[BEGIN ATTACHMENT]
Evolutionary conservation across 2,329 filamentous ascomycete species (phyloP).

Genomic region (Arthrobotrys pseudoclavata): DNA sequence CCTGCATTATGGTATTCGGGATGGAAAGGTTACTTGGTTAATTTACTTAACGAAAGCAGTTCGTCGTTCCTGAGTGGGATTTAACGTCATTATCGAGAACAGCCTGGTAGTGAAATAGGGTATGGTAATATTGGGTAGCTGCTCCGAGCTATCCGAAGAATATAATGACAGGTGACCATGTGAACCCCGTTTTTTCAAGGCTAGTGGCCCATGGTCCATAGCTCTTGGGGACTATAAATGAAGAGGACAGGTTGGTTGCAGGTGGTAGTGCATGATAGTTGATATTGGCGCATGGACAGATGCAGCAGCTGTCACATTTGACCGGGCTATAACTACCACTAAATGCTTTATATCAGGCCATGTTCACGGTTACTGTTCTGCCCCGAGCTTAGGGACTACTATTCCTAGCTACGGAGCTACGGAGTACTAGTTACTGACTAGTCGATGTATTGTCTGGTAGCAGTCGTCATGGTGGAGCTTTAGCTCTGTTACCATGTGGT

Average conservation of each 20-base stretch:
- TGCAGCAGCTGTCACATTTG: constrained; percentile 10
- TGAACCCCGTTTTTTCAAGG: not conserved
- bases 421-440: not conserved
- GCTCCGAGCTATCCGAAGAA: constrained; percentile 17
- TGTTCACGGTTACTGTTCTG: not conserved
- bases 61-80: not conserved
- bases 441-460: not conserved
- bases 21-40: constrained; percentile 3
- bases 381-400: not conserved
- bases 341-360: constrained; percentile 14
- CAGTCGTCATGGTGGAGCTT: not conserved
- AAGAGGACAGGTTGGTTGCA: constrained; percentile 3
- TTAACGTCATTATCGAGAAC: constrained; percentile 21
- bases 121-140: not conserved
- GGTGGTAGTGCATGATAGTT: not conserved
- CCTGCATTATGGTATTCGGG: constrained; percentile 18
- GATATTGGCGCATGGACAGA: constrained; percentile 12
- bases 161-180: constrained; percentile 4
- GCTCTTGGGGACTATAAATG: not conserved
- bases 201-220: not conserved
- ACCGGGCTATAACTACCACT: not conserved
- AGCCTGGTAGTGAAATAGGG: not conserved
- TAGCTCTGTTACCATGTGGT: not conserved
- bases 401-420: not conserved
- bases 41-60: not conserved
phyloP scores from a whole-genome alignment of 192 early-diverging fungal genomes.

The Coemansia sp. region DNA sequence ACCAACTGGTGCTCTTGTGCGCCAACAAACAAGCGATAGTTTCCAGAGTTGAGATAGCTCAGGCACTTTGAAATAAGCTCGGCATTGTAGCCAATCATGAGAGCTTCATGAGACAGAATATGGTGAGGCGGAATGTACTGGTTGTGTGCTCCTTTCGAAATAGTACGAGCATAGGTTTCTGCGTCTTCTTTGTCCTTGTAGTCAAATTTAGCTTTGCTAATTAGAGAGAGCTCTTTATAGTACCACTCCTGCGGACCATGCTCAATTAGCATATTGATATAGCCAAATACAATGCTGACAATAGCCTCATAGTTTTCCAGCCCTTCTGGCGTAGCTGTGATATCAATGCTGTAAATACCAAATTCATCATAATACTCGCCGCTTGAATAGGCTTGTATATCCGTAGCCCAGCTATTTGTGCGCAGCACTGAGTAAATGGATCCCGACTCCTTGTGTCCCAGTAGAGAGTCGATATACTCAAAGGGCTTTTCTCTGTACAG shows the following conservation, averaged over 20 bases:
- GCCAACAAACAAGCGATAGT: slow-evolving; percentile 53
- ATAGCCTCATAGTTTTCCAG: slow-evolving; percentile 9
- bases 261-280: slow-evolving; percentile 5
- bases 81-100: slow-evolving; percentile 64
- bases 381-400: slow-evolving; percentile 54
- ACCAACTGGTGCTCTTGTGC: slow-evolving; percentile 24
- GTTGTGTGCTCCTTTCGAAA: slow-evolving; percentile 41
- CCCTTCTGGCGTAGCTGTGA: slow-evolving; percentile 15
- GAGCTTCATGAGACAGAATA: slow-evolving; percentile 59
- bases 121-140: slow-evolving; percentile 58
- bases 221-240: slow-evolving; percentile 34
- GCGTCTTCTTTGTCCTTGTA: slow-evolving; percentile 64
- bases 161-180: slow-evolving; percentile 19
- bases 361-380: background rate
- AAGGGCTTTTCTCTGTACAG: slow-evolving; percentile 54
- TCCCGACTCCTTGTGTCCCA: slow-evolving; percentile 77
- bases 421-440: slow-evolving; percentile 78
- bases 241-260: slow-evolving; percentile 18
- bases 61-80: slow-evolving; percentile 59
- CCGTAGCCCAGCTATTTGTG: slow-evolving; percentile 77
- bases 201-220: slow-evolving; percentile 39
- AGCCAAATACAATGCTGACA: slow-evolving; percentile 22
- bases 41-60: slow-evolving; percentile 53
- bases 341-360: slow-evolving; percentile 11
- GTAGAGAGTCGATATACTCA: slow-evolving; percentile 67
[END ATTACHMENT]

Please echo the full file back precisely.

Evolutionary conservation across 2,329 filamentous ascomycete species (phyloP).

Genomic region (Arthrobotrys pseudoclavata): DNA sequence CCTGCATTATGGTATTCGGGATGGAAAGGTTACTTGGTTAATTTACTTAACGAAAGCAGTTCGTCGTTCCTGAGTGGGATTTAACGTCATTATCGAGAACAGCCTGGTAGTGAAATAGGGTATGGTAATATTGGGTAGCTGCTCCGAGCTATCCGAAGAATATAATGACAGGTGACCATGTGAACCCCGTTTTTTCAAGGCTAGTGGCCCATGGTCCATAGCTCTTGGGGACTATAAATGAAGAGGACAGGTTGGTTGCAGGTGGTAGTGCATGATAGTTGATATTGGCGCATGGACAGATGCAGCAGCTGTCACATTTGACCGGGCTATAACTACCACTAAATGCTTTATATCAGGCCATGTTCACGGTTACTGTTCTGCCCCGAGCTTAGGGACTACTATTCCTAGCTACGGAGCTACGGAGTACTAGTTACTGACTAGTCGATGTATTGTCTGGTAGCAGTCGTCATGGTGGAGCTTTAGCTCTGTTACCATGTGGT

Average conservation of each 20-base stretch:
- TGCAGCAGCTGTCACATTTG: constrained; percentile 10
- TGAACCCCGTTTTTTCAAGG: not conserved
- bases 421-440: not conserved
- GCTCCGAGCTATCCGAAGAA: constrained; percentile 17
- TGTTCACGGTTACTGTTCTG: not conserved
- bases 61-80: not conserved
- bases 441-460: not conserved
- bases 21-40: constrained; percentile 3
- bases 381-400: not conserved
- bases 341-360: constrained; percentile 14
- CAGTCGTCATGGTGGAGCTT: not conserved
- AAGAGGACAGGTTGGTTGCA: constrained; percentile 3
- TTAACGTCATTATCGAGAAC: constrained; percentile 21
- bases 121-140: not conserved
- GGTGGTAGTGCATGATAGTT: not conserved
- CCTGCATTATGGTATTCGGG: constrained; percentile 18
- GATATTGGCGCATGGACAGA: constrained; percentile 12
- bases 161-180: constrained; percentile 4
- GCTCTTGGGGACTATAAATG: not conserved
- bases 201-220: not conserved
- ACCGGGCTATAACTACCACT: not conserved
- AGCCTGGTAGTGAAATAGGG: not conserved
- TAGCTCTGTTACCATGTGGT: not conserved
- bases 401-420: not conserved
- bases 41-60: not conserved
phyloP scores from a whole-genome alignment of 192 early-diverging fungal genomes.

The Coemansia sp. region DNA sequence ACCAACTGGTGCTCTTGTGCGCCAACAAACAAGCGATAGTTTCCAGAGTTGAGATAGCTCAGGCACTTTGAAATAAGCTCGGCATTGTAGCCAATCATGAGAGCTTCATGAGACAGAATATGGTGAGGCGGAATGTACTGGTTGTGTGCTCCTTTCGAAATAGTACGAGCATAGGTTTCTGCGTCTTCTTTGTCCTTGTAGTCAAATTTAGCTTTGCTAATTAGAGAGAGCTCTTTATAGTACCACTCCTGCGGACCATGCTCAATTAGCATATTGATATAGCCAAATACAATGCTGACAATAGCCTCATAGTTTTCCAGCCCTTCTGGCGTAGCTGTGATATCAATGCTGTAAATACCAAATTCATCATAATACTCGCCGCTTGAATAGGCTTGTATATCCGTAGCCCAGCTATTTGTGCGCAGCACTGAGTAAATGGATCCCGACTCCTTGTGTCCCAGTAGAGAGTCGATATACTCAAAGGGCTTTTCTCTGTACAG shows the following conservation, averaged over 20 bases:
- GCCAACAAACAAGCGATAGT: slow-evolving; percentile 53
- ATAGCCTCATAGTTTTCCAG: slow-evolving; percentile 9
- bases 261-280: slow-evolving; percentile 5
- bases 81-100: slow-evolving; percentile 64
- bases 381-400: slow-evolving; percentile 54
- ACCAACTGGTGCTCTTGTGC: slow-evolving; percentile 24
- GTTGTGTGCTCCTTTCGAAA: slow-evolving; percentile 41
- CCCTTCTGGCGTAGCTGTGA: slow-evolving; percentile 15
- GAGCTTCATGAGACAGAATA: slow-evolving; percentile 59
- bases 121-140: slow-evolving; percentile 58
- bases 221-240: slow-evolving; percentile 34
- GCGTCTTCTTTGTCCTTGTA: slow-evolving; percentile 64
- bases 161-180: slow-evolving; percentile 19
- bases 361-380: background rate
- AAGGGCTTTTCTCTGTACAG: slow-evolving; percentile 54
- TCCCGACTCCTTGTGTCCCA: slow-evolving; percentile 77
- bases 421-440: slow-evolving; percentile 78
- bases 241-260: slow-evolving; percentile 18
- bases 61-80: slow-evolving; percentile 59
- CCGTAGCCCAGCTATTTGTG: slow-evolving; percentile 77
- bases 201-220: slow-evolving; percentile 39
- AGCCAAATACAATGCTGACA: slow-evolving; percentile 22
- bases 41-60: slow-evolving; percentile 53
- bases 341-360: slow-evolving; percentile 11
- GTAGAGAGTCGATATACTCA: slow-evolving; percentile 67